Abstract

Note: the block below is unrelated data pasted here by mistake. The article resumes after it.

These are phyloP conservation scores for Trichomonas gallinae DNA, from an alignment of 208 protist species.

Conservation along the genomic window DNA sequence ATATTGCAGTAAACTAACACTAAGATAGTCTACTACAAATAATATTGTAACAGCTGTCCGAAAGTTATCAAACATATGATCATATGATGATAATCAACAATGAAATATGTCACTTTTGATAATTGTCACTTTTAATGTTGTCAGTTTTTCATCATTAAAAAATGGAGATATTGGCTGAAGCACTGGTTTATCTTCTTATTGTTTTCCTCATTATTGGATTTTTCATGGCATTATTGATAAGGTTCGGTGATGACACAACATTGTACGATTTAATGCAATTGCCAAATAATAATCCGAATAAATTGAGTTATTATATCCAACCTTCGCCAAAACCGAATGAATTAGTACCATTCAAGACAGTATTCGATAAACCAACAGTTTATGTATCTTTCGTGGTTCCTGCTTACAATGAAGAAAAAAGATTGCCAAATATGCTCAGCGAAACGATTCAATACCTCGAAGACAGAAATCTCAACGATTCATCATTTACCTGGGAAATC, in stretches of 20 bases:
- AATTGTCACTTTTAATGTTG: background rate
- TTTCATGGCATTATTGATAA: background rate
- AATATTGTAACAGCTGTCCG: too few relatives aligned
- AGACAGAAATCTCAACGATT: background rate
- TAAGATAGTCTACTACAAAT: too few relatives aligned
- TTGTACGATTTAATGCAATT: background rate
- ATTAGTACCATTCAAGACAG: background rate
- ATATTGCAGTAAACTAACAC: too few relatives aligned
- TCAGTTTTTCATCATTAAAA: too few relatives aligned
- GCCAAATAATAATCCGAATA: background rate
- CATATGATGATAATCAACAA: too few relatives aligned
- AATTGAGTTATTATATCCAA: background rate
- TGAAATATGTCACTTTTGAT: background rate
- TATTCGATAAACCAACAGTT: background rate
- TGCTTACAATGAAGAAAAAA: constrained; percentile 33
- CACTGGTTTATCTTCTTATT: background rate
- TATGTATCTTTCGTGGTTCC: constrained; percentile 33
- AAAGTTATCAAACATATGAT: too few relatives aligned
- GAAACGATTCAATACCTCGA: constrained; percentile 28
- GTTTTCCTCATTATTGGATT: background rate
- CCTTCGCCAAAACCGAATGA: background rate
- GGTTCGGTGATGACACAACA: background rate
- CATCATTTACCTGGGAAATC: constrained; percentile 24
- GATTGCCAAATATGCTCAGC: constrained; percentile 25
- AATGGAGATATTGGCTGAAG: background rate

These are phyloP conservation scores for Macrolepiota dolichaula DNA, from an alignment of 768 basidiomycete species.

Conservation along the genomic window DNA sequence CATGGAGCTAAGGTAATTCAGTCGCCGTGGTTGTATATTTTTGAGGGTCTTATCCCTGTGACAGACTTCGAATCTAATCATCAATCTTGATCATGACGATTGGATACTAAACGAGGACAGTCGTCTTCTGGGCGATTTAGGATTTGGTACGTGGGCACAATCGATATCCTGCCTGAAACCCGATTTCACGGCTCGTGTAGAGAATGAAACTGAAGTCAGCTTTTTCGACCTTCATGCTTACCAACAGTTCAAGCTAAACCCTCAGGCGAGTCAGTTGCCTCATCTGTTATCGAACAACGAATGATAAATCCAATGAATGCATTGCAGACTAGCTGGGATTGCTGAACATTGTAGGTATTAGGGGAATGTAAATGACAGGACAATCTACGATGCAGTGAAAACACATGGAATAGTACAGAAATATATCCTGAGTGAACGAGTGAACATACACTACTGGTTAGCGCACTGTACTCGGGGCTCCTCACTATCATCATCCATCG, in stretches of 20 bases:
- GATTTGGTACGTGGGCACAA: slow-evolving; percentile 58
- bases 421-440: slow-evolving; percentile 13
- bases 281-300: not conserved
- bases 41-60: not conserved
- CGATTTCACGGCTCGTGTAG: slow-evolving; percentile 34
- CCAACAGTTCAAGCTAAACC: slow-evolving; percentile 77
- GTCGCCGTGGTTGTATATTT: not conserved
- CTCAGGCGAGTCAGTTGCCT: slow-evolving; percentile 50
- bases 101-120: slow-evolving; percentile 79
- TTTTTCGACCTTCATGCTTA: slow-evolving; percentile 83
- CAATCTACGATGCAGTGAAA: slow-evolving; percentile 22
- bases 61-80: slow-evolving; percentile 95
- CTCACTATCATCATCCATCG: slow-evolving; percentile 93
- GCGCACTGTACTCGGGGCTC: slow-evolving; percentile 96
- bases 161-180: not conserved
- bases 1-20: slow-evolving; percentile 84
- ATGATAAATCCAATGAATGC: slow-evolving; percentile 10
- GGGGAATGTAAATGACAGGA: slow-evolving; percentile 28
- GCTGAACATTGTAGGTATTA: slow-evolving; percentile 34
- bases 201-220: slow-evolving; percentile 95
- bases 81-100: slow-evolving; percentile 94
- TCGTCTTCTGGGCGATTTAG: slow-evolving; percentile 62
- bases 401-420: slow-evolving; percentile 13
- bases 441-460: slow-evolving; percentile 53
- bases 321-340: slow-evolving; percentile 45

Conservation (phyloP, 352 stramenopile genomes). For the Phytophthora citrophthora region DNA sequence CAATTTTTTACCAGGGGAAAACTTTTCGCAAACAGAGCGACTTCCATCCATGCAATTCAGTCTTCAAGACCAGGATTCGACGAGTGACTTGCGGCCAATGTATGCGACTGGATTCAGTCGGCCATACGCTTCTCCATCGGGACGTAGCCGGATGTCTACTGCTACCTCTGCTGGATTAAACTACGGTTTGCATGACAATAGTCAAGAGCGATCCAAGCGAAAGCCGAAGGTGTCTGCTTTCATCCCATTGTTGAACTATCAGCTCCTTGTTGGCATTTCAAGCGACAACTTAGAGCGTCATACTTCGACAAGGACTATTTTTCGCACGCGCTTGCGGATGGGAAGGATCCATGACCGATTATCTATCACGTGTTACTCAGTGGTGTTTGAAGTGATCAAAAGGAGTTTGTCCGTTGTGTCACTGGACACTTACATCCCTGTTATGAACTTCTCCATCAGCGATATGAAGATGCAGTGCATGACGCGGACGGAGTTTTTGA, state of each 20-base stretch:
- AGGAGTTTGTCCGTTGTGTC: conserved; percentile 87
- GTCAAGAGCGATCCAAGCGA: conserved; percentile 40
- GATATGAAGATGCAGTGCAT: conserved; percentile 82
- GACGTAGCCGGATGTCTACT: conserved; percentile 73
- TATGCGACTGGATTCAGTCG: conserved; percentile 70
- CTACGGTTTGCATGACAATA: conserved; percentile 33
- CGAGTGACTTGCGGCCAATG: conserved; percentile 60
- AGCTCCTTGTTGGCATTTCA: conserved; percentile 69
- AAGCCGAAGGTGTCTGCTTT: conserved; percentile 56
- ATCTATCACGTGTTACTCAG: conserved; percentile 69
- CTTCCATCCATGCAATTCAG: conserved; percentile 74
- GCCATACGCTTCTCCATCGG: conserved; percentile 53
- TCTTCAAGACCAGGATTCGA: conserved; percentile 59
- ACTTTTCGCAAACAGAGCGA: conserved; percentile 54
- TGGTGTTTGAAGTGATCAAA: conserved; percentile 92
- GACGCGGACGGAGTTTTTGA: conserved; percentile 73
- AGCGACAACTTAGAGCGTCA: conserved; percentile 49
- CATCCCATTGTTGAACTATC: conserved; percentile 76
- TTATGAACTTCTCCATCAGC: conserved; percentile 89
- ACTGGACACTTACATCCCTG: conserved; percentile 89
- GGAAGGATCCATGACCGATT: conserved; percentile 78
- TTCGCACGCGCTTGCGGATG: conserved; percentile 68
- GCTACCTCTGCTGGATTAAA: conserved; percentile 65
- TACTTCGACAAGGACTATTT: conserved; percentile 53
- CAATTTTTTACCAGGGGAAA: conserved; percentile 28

The uranium deposits of the La Crouzille district which are the subject of this study (Margnac and Fanay mines) are located in the Saint-Sylvestre granitic plutonic complex, approximately 20 km north of Limoges (Haute-Vienne). The Saint-Sylvestre pluton in its entirety and the Saint-Sylvestre granite in particular were first reinterpreted on the basis of new observations made in the mines along the contact zone between the Brame and Saint-Sylvestre granites (Peny area). A similar origin for members of the Saint-Sylvestre plutonic complex, recognized earlier by Chenevoy (1958), was confirmed. Structural information (synthesized by Autran and Guillot, 1974) and isotopic data (Duthou, 1977) are reinterpreted in a new tectonic framework. The genesis of the leucogranitic Saint Sylvestre pluton is believed to be comparable to that of Himalayan leucogranites.The existence of two granitic facies (Brame and Saint-Sylvestre) is due to magmatic and deuteric processes (muscovitization, albitization) operating within the same plutonic complex. These phenomena obliterated the primary features and caused a reequilibration of the initial catazonal paragenesis (sillimanite-orthoclase) to mesozonal conditions (muscovite-biotite).The emplacement of the two granitic facies took place around 350 to 360 m.y. The age determination of 315 m.y. is now interpreted to be the result of partial reequilibration of Rb-Sr isotopes.The intrusion of lamprophyres at 285 m.y. corresponds with brittle fracture tectonic activity, in contrast to the earlier plastic deformation. A similar sequence of magmatic and tectonic styles is found elsewhere in the Hercynian chain. Two fracture systems are present (EW-NS and NW-SE). Lamprophyric magmatic activity produced localized hot spots. This heat flux caused the reheating of the cold waters which impregnated the plutonic complex and produced a convective fluid circulation as in modern geothermal systems. The fluids were channeled into faults and fractures of the east-west-north-south fracture system causing the micaceous episyenitization of the granite (dissolution of quartz, total muscovitization of plagioclase and biotite, and partial replacement of orthoclase). An earlier type of episyenite (feldspathic episyenite produced by quartz dissolution, chloritization of biotite, and feldspathization of muscovite) is considered to have been produced during the plastic P 4 deformation which folded the Saint-Sylvestre plutonic complex into an anticlinorium (NNE to NE fold axes).Pitchblende and pyrite mineralization immediately followed the emplacement of the lamprophyres and the micaceous episyenitization of the granite and a minimum age of 275 m.y., rather than 240 to 250 m.y., is accepted. The mineralization was precipitated from a CO 2 -rich fluid by the unmixing of complex CO 2 -H 2 O mixtures following a drop in pressure. The temperature of the solutions in the 132 episyenite column of the Margnac mine was approximately 345 degrees C.After pitchblende deposition, the fluid became progressively more water-rich during the precipitation of microcrystalline quartz and hematization of pyrite. The deposition of quartz plus marcasite and the transformation of pitchblende to coffinite took place during falling temperatures (330 degrees to 140 degrees C) related to the progressive decay of the geothermal system. The formation of the deposit ended with the deposition of fluorite, barite, and calcite, beginning at 135 degrees C and continuing to a lower temperature.Supergene modification caused the formation of secondary minerals (black products, gummite, etc.) and the adjustment of the deposits and prospects to the present erosion surface. These supergene modifications are recent. Based on a reinterpretation of U-Pb isotopic measurements, they date from about 30 m.y. and are still continuing to some extent.

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